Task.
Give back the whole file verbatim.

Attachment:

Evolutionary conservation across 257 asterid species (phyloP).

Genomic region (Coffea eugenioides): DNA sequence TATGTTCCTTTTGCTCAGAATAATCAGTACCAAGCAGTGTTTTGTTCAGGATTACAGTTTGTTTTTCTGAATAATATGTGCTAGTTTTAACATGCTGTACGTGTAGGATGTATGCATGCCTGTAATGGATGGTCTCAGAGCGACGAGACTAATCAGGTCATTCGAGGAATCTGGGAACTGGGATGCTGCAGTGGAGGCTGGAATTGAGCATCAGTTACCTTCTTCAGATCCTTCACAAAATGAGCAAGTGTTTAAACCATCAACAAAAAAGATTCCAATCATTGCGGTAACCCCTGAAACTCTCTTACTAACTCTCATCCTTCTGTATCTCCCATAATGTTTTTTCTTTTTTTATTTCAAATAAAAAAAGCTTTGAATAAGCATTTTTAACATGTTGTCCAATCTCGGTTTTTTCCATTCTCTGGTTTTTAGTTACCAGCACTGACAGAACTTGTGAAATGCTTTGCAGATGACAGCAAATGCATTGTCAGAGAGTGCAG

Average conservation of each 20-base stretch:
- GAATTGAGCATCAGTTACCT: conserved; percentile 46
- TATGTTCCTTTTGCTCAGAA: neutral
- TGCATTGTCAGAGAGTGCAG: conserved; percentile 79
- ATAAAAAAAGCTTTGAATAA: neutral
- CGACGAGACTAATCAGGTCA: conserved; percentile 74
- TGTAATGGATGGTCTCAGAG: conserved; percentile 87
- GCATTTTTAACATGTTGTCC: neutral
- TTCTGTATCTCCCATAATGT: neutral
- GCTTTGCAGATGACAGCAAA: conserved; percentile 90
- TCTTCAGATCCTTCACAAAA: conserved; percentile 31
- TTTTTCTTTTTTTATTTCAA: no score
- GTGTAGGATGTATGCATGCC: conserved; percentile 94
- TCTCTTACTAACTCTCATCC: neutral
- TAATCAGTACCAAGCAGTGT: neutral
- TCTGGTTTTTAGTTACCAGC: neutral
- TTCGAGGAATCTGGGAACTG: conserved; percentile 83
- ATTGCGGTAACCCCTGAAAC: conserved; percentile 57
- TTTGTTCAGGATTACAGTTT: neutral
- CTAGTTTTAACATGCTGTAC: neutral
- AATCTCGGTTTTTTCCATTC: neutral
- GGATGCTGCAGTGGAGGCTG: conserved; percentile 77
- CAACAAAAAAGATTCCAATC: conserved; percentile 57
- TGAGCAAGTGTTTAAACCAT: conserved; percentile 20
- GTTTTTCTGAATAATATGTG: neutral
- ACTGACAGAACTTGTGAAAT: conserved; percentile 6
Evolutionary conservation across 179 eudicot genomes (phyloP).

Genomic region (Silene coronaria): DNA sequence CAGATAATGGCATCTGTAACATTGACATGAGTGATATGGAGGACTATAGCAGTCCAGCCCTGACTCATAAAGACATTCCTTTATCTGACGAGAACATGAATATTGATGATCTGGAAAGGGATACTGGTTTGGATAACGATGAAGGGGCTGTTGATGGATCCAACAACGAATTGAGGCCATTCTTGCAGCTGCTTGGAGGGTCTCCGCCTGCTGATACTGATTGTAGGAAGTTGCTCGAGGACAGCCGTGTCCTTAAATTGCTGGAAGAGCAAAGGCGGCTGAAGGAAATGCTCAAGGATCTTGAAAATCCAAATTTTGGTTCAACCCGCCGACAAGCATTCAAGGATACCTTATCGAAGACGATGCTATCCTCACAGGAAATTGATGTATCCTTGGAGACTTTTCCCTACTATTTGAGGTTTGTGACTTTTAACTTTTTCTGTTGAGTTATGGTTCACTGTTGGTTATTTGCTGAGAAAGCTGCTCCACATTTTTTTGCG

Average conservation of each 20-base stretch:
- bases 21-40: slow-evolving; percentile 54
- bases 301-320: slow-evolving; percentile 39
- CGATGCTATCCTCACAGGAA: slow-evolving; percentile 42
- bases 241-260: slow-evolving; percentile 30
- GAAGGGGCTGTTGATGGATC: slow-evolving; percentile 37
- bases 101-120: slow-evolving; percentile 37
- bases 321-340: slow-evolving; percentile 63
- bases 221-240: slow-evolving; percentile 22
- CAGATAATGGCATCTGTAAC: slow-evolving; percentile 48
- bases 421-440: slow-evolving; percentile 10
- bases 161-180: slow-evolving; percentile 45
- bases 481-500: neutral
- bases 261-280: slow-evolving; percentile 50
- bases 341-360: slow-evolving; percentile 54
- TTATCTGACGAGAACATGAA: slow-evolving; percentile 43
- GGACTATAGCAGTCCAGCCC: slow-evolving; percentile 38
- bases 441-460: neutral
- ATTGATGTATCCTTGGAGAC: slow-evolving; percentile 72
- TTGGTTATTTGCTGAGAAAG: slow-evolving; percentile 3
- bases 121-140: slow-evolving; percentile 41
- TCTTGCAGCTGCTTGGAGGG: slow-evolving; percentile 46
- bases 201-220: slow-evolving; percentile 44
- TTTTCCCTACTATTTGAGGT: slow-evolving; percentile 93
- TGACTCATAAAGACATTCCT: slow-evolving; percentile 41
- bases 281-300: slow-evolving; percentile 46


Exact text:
Evolutionary conservation across 257 asterid species (phyloP).

Genomic region (Coffea eugenioides): DNA sequence TATGTTCCTTTTGCTCAGAATAATCAGTACCAAGCAGTGTTTTGTTCAGGATTACAGTTTGTTTTTCTGAATAATATGTGCTAGTTTTAACATGCTGTACGTGTAGGATGTATGCATGCCTGTAATGGATGGTCTCAGAGCGACGAGACTAATCAGGTCATTCGAGGAATCTGGGAACTGGGATGCTGCAGTGGAGGCTGGAATTGAGCATCAGTTACCTTCTTCAGATCCTTCACAAAATGAGCAAGTGTTTAAACCATCAACAAAAAAGATTCCAATCATTGCGGTAACCCCTGAAACTCTCTTACTAACTCTCATCCTTCTGTATCTCCCATAATGTTTTTTCTTTTTTTATTTCAAATAAAAAAAGCTTTGAATAAGCATTTTTAACATGTTGTCCAATCTCGGTTTTTTCCATTCTCTGGTTTTTAGTTACCAGCACTGACAGAACTTGTGAAATGCTTTGCAGATGACAGCAAATGCATTGTCAGAGAGTGCAG

Average conservation of each 20-base stretch:
- GAATTGAGCATCAGTTACCT: conserved; percentile 46
- TATGTTCCTTTTGCTCAGAA: neutral
- TGCATTGTCAGAGAGTGCAG: conserved; percentile 79
- ATAAAAAAAGCTTTGAATAA: neutral
- CGACGAGACTAATCAGGTCA: conserved; percentile 74
- TGTAATGGATGGTCTCAGAG: conserved; percentile 87
- GCATTTTTAACATGTTGTCC: neutral
- TTCTGTATCTCCCATAATGT: neutral
- GCTTTGCAGATGACAGCAAA: conserved; percentile 90
- TCTTCAGATCCTTCACAAAA: conserved; percentile 31
- TTTTTCTTTTTTTATTTCAA: no score
- GTGTAGGATGTATGCATGCC: conserved; percentile 94
- TCTCTTACTAACTCTCATCC: neutral
- TAATCAGTACCAAGCAGTGT: neutral
- TCTGGTTTTTAGTTACCAGC: neutral
- TTCGAGGAATCTGGGAACTG: conserved; percentile 83
- ATTGCGGTAACCCCTGAAAC: conserved; percentile 57
- TTTGTTCAGGATTACAGTTT: neutral
- CTAGTTTTAACATGCTGTAC: neutral
- AATCTCGGTTTTTTCCATTC: neutral
- GGATGCTGCAGTGGAGGCTG: conserved; percentile 77
- CAACAAAAAAGATTCCAATC: conserved; percentile 57
- TGAGCAAGTGTTTAAACCAT: conserved; percentile 20
- GTTTTTCTGAATAATATGTG: neutral
- ACTGACAGAACTTGTGAAAT: conserved; percentile 6
Evolutionary conservation across 179 eudicot genomes (phyloP).

Genomic region (Silene coronaria): DNA sequence CAGATAATGGCATCTGTAACATTGACATGAGTGATATGGAGGACTATAGCAGTCCAGCCCTGACTCATAAAGACATTCCTTTATCTGACGAGAACATGAATATTGATGATCTGGAAAGGGATACTGGTTTGGATAACGATGAAGGGGCTGTTGATGGATCCAACAACGAATTGAGGCCATTCTTGCAGCTGCTTGGAGGGTCTCCGCCTGCTGATACTGATTGTAGGAAGTTGCTCGAGGACAGCCGTGTCCTTAAATTGCTGGAAGAGCAAAGGCGGCTGAAGGAAATGCTCAAGGATCTTGAAAATCCAAATTTTGGTTCAACCCGCCGACAAGCATTCAAGGATACCTTATCGAAGACGATGCTATCCTCACAGGAAATTGATGTATCCTTGGAGACTTTTCCCTACTATTTGAGGTTTGTGACTTTTAACTTTTTCTGTTGAGTTATGGTTCACTGTTGGTTATTTGCTGAGAAAGCTGCTCCACATTTTTTTGCG

Average conservation of each 20-base stretch:
- bases 21-40: slow-evolving; percentile 54
- bases 301-320: slow-evolving; percentile 39
- CGATGCTATCCTCACAGGAA: slow-evolving; percentile 42
- bases 241-260: slow-evolving; percentile 30
- GAAGGGGCTGTTGATGGATC: slow-evolving; percentile 37
- bases 101-120: slow-evolving; percentile 37
- bases 321-340: slow-evolving; percentile 63
- bases 221-240: slow-evolving; percentile 22
- CAGATAATGGCATCTGTAAC: slow-evolving; percentile 48
- bases 421-440: slow-evolving; percentile 10
- bases 161-180: slow-evolving; percentile 45
- bases 481-500: neutral
- bases 261-280: slow-evolving; percentile 50
- bases 341-360: slow-evolving; percentile 54
- TTATCTGACGAGAACATGAA: slow-evolving; percentile 43
- GGACTATAGCAGTCCAGCCC: slow-evolving; percentile 38
- bases 441-460: neutral
- ATTGATGTATCCTTGGAGAC: slow-evolving; percentile 72
- TTGGTTATTTGCTGAGAAAG: slow-evolving; percentile 3
- bases 121-140: slow-evolving; percentile 41
- TCTTGCAGCTGCTTGGAGGG: slow-evolving; percentile 46
- bases 201-220: slow-evolving; percentile 44
- TTTTCCCTACTATTTGAGGT: slow-evolving; percentile 93
- TGACTCATAAAGACATTCCT: slow-evolving; percentile 41
- bases 281-300: slow-evolving; percentile 46